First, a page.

“Mobile is just a fad.”
“Cloud is too risky. We’re staying pure-play client-server.”
“To align IT with business, we’re going to migrate from SharePoint to IBM Notes.”
We don’t usually give career advice on this blog, but I’d say that if you’re hearing any of those pronouncements around your company lately, you should probably start looking for another job. Especially that last one. You’d have to look long and hard to find many organizations pivoting toward Notes – from anything, really.
Companies are, however, migrating from Notes to SharePoint for several business reasons, and Jean-Pierre Siebel and Randy Rempel have outlined those reasons in a paper called “Business Benefits of Transitioning from Lotus Notes to SharePoint.” In this post we’ll summarize the first three arguments in the paper:
Next time, we will cover the last two arguments in the paper.
1. Business transformation
Business transformation is a lot like root canal: you know you’ll be better off afterwards, but you’d always rather have it in your past than in your future. KPMG found that 60 percent of 910 U.S.-based multinationals surveyed had started or completed at least one major transformation initiative, with 30 percent citing “coping with change in technology” as the top reason ("Business Transformation and the Corporate Agenda," KPMG, 2013). Many of the customers we talk to point out that technology transitions such as the one from Notes to SharePoint also represent an opportunity to transform their business and become more agile and productive.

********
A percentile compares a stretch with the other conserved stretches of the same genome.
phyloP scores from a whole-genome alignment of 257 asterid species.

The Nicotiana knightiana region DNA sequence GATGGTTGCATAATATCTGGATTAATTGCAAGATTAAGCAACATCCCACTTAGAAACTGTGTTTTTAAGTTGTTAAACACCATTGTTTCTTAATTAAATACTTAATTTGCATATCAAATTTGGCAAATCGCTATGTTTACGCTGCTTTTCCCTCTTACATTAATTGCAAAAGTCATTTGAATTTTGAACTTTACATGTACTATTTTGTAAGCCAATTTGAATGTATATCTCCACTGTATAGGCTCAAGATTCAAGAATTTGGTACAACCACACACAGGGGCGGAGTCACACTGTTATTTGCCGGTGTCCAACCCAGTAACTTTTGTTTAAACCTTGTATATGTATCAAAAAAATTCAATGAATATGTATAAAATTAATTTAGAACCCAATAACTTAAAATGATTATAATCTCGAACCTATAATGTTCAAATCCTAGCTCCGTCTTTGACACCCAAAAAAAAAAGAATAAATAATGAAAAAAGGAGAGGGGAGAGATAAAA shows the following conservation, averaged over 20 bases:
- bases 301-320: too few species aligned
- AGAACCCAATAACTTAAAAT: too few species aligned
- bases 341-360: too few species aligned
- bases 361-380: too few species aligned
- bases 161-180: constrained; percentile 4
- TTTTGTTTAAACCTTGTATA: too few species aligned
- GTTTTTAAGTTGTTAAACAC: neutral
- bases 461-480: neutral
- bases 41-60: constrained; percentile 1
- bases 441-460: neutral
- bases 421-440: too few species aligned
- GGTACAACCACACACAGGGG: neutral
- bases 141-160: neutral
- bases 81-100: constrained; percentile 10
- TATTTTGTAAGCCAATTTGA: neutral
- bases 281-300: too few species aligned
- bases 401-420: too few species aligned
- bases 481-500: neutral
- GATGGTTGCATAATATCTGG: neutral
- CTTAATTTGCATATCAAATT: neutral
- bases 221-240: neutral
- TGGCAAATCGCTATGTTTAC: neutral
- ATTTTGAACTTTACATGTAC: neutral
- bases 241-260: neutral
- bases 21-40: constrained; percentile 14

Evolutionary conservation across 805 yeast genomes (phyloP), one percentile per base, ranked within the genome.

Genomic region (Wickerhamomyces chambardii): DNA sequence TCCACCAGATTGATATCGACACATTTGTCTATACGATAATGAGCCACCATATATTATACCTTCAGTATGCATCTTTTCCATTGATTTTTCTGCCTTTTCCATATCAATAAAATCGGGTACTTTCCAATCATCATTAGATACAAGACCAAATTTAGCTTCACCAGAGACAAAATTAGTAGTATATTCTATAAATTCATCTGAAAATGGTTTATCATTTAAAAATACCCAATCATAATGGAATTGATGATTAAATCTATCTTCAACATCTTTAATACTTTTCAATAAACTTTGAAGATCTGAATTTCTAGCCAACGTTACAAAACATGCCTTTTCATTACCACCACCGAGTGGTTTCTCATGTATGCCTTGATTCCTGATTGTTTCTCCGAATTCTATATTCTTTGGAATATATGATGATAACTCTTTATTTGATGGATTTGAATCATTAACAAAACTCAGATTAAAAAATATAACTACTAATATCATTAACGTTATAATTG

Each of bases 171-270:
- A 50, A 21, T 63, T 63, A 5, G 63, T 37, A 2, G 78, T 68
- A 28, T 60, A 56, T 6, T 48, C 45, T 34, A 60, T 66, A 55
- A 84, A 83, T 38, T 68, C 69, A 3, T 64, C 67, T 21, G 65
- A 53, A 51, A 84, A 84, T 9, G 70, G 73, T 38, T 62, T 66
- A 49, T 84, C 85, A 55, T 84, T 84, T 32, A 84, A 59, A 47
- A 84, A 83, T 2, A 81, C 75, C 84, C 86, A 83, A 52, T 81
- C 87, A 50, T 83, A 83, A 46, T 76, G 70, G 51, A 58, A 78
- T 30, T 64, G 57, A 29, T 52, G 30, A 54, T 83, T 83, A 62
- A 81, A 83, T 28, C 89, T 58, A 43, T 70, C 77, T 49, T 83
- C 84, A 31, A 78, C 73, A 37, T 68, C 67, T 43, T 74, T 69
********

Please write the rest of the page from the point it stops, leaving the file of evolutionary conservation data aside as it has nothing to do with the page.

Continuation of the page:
In fact, technology now nurtures transformation instead of hampering it. Back when business units like HR, Accounting and Sales were locked into separate vendors or Notes applications for their software direction, the organization stood little chance of transforming as a whole. Now, consolidating on a computing platform is easier because of the almost universal family of Microsoft enterprise applications like SharePoint.
2. Cost reduction
Saving money is a good reason to migrate, and the Notes-to-SharePoint migration offers lower costs in two areas:
3. Capability enhancement
As more organizations recognize that SharePoint represents the future and Notes represents the past, the functionality gap between them becomes wider and deeper, particularly in three areas:
Watch for our follow-up post shortly. Meanwhile, you can read the entire paper, “Business Benefits of Transitioning from Lotus Notes to SharePoint.”
Or, if you’re ready to roll up your sleeves and begin planning your own transition, have a look at Randy Rempel's post, “Grouping Notes Databases into Migration Categories for Migration Planning”. Or you can download a trial of Migrator for Notes to SharePoint and use the free discovery tool to perform inventory and assessment on your Notes databases.
What do you think about IBM Notes, SharePoint and migration? Let us know in the comments below.